Concerto in G for Two Violins and Two Cellos, RV 575
Composed: before 1730
Length: c. 10 minutes
Orchestration: strings, continuo, and two solo violins and two solo cellos
First Los Angeles Philharmonic performances
Little is known about Vivaldi’s Concerto in G, RV 575. The very dearth of information, and the moderate level of virtuosity it requires, mean that he likely wrote it for Ospedale della Pietà in Venice, an institution with which he was associated for most of his life. In 1703 the young priest was hired to teach string instruments at the Ospedale, an institution for homeless and indigent girls. The high quality of their musical performances made the Ospedale a major attraction for local music lovers and international tourists in an age when tourism was already Venice’s leading industry, and were thus a major source of financial support for the Ospedale. Vivaldi’s relationship with the Ospedale changed repeatedly over the years as its needs and finances, and Vivaldi’s own interests and aspirations, changed. In 1723, when it became clear that his career as a violin virtuoso and opera composer would take him away from Venice much of the time, he sent the Ospedale two concertos every month: more than 140 of them between 1723 and 1729.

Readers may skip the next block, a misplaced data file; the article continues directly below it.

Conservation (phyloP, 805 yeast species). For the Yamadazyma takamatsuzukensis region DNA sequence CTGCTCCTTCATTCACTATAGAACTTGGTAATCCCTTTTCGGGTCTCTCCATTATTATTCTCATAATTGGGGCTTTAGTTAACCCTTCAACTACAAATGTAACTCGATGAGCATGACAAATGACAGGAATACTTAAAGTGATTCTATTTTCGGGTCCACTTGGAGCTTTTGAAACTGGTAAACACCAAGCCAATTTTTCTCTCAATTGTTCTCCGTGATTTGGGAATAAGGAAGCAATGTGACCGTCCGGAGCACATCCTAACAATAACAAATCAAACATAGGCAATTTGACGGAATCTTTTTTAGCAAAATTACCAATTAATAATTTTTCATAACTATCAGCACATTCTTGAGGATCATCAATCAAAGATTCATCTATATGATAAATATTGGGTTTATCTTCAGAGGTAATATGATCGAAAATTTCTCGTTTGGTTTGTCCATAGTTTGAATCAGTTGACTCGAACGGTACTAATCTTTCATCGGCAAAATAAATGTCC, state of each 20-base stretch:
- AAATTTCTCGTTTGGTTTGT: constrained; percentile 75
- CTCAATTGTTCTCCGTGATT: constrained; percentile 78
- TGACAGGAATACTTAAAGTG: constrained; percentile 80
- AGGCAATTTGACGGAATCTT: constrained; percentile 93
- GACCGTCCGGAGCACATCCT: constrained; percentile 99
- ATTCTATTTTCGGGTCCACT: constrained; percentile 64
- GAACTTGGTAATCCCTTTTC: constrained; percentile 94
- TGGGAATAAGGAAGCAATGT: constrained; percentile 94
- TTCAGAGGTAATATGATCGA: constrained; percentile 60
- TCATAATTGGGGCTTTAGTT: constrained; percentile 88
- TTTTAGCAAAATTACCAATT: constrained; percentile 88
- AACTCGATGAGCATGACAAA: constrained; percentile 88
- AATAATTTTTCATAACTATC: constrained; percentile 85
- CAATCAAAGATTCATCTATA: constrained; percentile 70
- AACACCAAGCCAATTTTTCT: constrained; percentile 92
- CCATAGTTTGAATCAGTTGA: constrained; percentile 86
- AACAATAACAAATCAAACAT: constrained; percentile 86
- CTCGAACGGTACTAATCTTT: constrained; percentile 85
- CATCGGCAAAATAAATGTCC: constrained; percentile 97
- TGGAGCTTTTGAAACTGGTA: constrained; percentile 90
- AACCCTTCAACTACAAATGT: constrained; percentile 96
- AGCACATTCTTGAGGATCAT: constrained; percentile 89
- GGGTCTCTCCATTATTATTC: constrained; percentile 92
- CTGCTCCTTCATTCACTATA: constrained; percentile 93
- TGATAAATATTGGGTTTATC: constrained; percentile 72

Unlike the concertos Vivaldi published (which, in the interest of maximizing sales, are necessarily limited in their instrumentation to instrumental resources that would not be difficult for amateur players to round up), the concertos for the Ospedale explore all sorts of combinations. He wrote two concertos for the combination of two violins, two cellos, strings, and continuo, which makes that combination a relative rarity for a composer who wrote 26 concertos for solo cello, 39 for bassoon, and three for the combination of recorder, oboe, violin, and bassoon.
Lawyer and lutenist Howard Posner also annotates programs for the Salzburg Festival.